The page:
If this sounds like something you might possibly like, check out her e-book site, where they are all available. If you decide to do this, use the discount code STARLIGHTGUILT when you check out: it’ll give you a 15% discount on your total purchase and also mark you as someone to be notified should something start happening with Starlight in 2012.
Sale at Smashwords until July 31; hundreds of free ebooks, lots of discounted ebooks. (Use the tags at the top to filter for 100% off, 75% off, 50% off or 25% off.)

Hmm, I should download a cluster of the free short stories and post mini-reviews to [community profile] sps on the theory that I'm willing to read up to 5000 words of just about anything, and it'd be nice to find good unknown authors.

Anyone up for the idea of a read-and-review fest at some point, where a bunch of us download a given collection of free ebooks and post thoughts about them?
This weekend, Fictionwise is having a 60% off sale, with coupon code 070111. It's probably good through the 4th and might last a day or two longer than that. It doesn't work on Samhain Press books.

Possible ways to spend some money on ebooks:

Recommendations & suggestions (DRM-free only) )
The Shatzkin files has a post about Data helps us understand ebook pricing impacts, with lots of chewy thoughts about how pricing & popularity get tangled together; Shatkzin's opinion is that $.99 books and $19.99 books shouldn't be listed together because they're aimed at such different markets there's no point. "Comparing apples to broccoli," he calls it.

And he posts a link to Dan Lubart's blog which has a nifty factoid worth noticing. His ebook had reached #1 on the charts for its sub-category at Barnes & Noble--and then the next day, it was at #127. This was unheard-of. B&N doesn't have Amazon's activity numbers that can reorganize the whole chart in a matter of hours, and their numbers just aren't that responsive to user activity. (Amazon's rankings go up by page counts & sample downloads. Dunno about B&N.) Anyway, after some digging, he noticed a trend:
# of titles below $3 - ranks 1 - 125: 0
# of titles below $3 - ranks 126 - 200: 65
Barnes & Noble seems to have declared that ebooks that cost less than $3 can't be in the top 125, no matter how well-loved they are. Those ranks are reserved for more expensive books.

So far, this is speculation; there's no proof, just the flat numbers that currently, the top 125 ebooks at B&N all cost at least $3--one day after one of them held the top spot.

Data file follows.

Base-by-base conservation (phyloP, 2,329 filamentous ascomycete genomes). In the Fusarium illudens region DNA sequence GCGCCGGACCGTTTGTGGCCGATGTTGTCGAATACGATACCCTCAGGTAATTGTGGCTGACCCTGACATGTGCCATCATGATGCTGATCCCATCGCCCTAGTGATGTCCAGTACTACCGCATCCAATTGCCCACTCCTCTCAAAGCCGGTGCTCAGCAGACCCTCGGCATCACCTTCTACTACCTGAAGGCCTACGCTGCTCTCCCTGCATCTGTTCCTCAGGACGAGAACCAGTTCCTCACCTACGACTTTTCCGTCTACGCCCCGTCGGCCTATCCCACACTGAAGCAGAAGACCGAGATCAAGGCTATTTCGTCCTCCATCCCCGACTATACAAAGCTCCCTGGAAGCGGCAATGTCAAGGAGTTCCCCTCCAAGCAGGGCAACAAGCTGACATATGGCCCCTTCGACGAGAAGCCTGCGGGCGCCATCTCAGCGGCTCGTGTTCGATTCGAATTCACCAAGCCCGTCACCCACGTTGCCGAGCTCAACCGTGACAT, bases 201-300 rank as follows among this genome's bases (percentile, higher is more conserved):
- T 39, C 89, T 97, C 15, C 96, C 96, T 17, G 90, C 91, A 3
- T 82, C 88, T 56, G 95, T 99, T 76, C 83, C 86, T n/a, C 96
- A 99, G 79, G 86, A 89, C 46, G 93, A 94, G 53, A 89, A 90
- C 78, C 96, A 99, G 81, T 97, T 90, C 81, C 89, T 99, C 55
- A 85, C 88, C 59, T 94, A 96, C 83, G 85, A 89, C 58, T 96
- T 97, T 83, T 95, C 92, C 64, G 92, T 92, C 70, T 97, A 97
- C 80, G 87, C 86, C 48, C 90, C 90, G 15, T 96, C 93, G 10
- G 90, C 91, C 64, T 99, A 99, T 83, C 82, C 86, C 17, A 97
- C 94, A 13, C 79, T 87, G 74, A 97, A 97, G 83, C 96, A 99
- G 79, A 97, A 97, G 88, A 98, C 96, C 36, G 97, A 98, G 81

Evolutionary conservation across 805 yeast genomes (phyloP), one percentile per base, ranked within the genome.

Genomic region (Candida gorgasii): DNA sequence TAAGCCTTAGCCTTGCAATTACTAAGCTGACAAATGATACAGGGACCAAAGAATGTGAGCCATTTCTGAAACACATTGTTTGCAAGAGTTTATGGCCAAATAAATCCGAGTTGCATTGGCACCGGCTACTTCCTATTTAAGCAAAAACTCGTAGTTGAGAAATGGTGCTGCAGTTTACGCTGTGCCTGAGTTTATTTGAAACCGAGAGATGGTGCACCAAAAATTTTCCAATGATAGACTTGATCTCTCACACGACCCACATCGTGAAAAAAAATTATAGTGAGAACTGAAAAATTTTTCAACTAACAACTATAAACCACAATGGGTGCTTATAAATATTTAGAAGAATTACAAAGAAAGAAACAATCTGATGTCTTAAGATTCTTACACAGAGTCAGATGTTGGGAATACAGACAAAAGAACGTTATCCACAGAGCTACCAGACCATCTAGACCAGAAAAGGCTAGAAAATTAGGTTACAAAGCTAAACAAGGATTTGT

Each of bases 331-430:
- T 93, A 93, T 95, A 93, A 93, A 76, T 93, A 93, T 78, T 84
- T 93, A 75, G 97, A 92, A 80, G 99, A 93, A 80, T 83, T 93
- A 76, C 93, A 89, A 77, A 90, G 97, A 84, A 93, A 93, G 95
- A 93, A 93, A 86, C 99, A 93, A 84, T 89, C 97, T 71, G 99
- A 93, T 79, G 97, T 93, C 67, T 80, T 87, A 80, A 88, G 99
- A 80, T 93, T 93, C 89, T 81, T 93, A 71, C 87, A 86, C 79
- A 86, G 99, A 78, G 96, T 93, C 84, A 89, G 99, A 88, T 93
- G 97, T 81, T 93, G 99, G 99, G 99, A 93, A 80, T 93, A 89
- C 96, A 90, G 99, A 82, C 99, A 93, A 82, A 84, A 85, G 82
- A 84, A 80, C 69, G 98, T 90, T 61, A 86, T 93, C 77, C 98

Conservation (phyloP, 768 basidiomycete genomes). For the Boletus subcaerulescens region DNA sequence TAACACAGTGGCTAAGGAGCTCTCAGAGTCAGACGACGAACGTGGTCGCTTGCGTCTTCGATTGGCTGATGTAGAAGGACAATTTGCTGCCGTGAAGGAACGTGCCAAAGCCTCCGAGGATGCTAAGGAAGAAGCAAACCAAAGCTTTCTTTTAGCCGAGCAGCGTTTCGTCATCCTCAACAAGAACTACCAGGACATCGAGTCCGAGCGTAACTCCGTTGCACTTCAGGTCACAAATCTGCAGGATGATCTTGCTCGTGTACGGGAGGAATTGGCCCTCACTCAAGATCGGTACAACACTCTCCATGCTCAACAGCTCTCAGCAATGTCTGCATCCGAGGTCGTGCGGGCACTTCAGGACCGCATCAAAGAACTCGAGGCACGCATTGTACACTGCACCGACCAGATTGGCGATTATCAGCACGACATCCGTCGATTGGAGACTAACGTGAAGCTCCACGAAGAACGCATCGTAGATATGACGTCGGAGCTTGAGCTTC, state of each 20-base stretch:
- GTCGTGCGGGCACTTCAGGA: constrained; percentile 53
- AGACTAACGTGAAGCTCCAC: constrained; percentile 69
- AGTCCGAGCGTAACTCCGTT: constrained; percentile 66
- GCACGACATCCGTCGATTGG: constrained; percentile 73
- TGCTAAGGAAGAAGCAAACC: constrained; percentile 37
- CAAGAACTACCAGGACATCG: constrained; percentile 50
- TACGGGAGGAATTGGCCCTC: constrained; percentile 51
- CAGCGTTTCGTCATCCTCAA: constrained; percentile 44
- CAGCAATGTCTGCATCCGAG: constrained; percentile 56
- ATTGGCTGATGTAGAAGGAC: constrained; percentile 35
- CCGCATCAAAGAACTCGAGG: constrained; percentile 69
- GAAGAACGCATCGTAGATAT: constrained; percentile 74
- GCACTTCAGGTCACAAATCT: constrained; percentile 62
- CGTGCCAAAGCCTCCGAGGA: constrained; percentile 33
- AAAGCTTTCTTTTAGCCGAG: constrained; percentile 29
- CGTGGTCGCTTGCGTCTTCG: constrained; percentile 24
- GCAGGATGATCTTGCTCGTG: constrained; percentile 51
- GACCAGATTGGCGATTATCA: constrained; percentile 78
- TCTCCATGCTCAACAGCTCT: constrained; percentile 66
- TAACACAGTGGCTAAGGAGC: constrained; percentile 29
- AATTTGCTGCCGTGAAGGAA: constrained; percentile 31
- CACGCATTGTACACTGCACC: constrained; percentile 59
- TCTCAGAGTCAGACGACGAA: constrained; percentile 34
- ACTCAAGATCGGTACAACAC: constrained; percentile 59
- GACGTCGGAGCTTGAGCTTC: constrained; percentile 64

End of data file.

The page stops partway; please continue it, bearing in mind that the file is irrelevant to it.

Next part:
Fictionwise has a 60% off coupon good through tomorrow (and sometimes, the coupons last an extra day or two): spring60off

It doesn't work on Samhain books and not on any of the Agency 6 publishers (although I don't know if FW even still has any of those; I don't buy DRM so I don't keep track of what's available). I picked up 39 Darkover short stories that I didn't already have for under $15. It's a good time to poke around for short stories.

Also: The Sime~Gen series has recently been released as ebooks! (Cue much cheering.) They're available at Amazon for Kindle & Fictionwise in multiformat. The important bits:

Links & commentary )
Independent Bookstores Selling Google E-Books.  So you can support your local store--and community!--while still getting the ebook you want.  The only problem I can see is that Google offers no way to tell which books have DRM.

Today, Rainbow Ebooks is offering 2 ebooks for free.  However, to get said ebooks, you have to pay by giving them all your personal information including birthdate, full address, and phone number. In my mind, that's not free. Making me join with an email and password I can understand but wtf do they need that other data for?

So, that rhetorical question led me to their privacy policy. They store my IP address as well.  Grrrr

I expect better from a queer company.  And people wonder why users prefer the darknet for getting free ebooks.

elf: Computer chip with location dot (You Are Here)
([personal profile] elf Dec. 7th, 2010 07:26 pm)
Someone has to say something about it specifically, right? Google ebooks went live yesterday.